The Trousdale

Architecture firm: SmithGroup

Owner: Peninsula Health Care District

Location: Burlingame, California

Category: Merit

The Peninsula Health Care District's (PHCD) mission is to ensure that residents of San Mateo County enjoy optimal health through education, prevention, and access to needed healthcare services. Healthcare districts such as PHCD are political subdivisions of the State of California that serve a defined geographic area. As a part of this responsibility, the Trousdale project was undertaken by PHCD to address the growing need for quality care among the aging population of the county.

Located at the corner of two prominent thoroughfares in Burlingame, California, this assisted living and memory care facility is designed to be flexible, contextual, vibrant, and focused on the local community. The six-story residence comprises 101 assisted living and 24 memory care units designed to give the District and Eskaton, its operator, the ability to change the unit mix based on future market demand.

To invest in the well-being of The Trousdale residents, the building employs various design elements that provide transparency and a connection to the urban community. Amenities include a community room, learning center, multiple dining venues, cafe, wellness center, clinics, and activity rooms. Large windows, terraces, and balconies help connect residents to the greater Peninsula neighborhood. A bistro-style café for residents and their guests occupies a prominent street-level corner, easily visible to passersby. From the front entry, views extend through the lobby to an attractive courtyard with a built-in barbecue, water feature, wellness area, and dog run, bringing activity into the center of the facility.

To accommodate residents in memory care, the urban context dictated that this program be placed on an upper floor with its own large terrace, limited corridors, and many open common spaces.

Unique features

The Trousdale incorporates numerous flexible design innovations that meet the owner's programmatic needs now and into the future. Opening with 125 units, the building was expanded to accommodate a maximum unit count of 136 units in the future. Both the unit mix and the function by floor are fully adaptable. Each floor can accommodate assisted living or memory care services with minor renovation, depending on changing market demand.

"The apartment conversions aspect can keep it valuable for a long time. Activity areas on each floor provide a sense of coming together." - Jury comment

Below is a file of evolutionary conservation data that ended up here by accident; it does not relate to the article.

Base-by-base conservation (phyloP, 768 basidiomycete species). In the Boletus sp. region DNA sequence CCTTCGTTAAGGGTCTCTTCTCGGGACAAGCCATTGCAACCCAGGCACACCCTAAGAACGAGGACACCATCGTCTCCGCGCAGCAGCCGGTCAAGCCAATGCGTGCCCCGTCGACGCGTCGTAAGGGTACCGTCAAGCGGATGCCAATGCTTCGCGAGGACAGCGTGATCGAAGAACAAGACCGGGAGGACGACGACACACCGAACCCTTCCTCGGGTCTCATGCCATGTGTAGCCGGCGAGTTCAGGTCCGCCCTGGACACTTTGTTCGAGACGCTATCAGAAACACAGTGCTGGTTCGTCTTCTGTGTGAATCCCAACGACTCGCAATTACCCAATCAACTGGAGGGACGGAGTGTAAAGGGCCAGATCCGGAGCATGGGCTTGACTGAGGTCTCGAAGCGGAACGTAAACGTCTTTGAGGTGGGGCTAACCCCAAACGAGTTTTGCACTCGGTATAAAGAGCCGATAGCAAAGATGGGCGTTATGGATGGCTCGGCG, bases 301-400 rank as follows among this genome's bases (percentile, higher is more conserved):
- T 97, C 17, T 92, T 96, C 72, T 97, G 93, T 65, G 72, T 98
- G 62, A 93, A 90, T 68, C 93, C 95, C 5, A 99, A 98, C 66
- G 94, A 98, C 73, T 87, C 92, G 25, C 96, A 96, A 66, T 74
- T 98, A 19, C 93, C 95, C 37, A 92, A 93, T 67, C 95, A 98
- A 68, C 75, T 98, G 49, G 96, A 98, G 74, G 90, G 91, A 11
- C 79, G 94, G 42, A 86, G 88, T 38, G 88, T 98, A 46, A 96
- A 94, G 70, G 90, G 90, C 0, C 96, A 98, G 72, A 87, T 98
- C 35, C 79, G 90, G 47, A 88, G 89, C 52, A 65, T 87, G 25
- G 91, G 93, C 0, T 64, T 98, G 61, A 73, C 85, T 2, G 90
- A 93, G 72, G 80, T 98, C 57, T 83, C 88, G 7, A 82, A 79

The modular units can be joined in various combinations to create residences of different sizes and styles. With its various floor plan configurations, the project unit count can accommodate anywhere between 92 and 136 units. This standout feature required careful mechanical and plumbing planning, ensuring that modifying units requires only cosmetic changes and no mechanical labor. The flexibility of The Trousdale's design understands and adapts to the ever-changing, ever-aging healthcare market, offering The Trousdale and its residents the space they need to thrive.  

Design challenges

One of the biggest design challenges stemmed from the city of Burlingame's planning code. It required that 60%  of the building's street frontage have zero setback, meaning it had to go up to the sidewalk. There was little opportunity for massing changes on the facade, protrusions such as overhangs and sun shades were not possible, and there was limited room for planting. To overcome this, the design team worked with the city to lessen those requirements when possible and designed a new, more contextual and varied facade that was exactly 60% to the lot line.

One other design challenge was implementing the below-grade parking. Having below-grade parking meant that the parking and all of the structure attached had to line up with the spaces and units above. In addition, the surrounding seismic zone meant that there were a large number of shear walls at the building perimeter, further limiting massing changes and openings at the facades.

Additional information

Project attributes

Project site context/setting: Suburban

Is this project a LifePlan Community? No

Provider type: Non-sectarian non-profit

Target market: Middle income with some units reserved for low income

Project area - GSF of new construction: 139,209

Project area - GSF of additions: n/a

Project area - GSF of renovations: n/a

Project team

Engineer - civil: Sherwood Design Engineers

Engineer - MEP: Interface Engineering

Engineer - structural: Forell/Elesser

General Contractor: S.J. Amoroso

Interior Designer: SmithGroup

Landscape Architect: Royston Hanmoto Alley & Abey  


Quinn deMenna, AIA, Chair, City Invincible, Camden, New Jersey

Steve Leone, AIA, Spiezle Architectural Group, Inc., New York, NY

Steve Lindsey, Garden Spot Village, New Holland, Pennsylvania

Dean Maddalena, Studio Six5, Austin, TX

Rhonda Spector, 2Life Communities, Brighton, Massachusetts

Image credits

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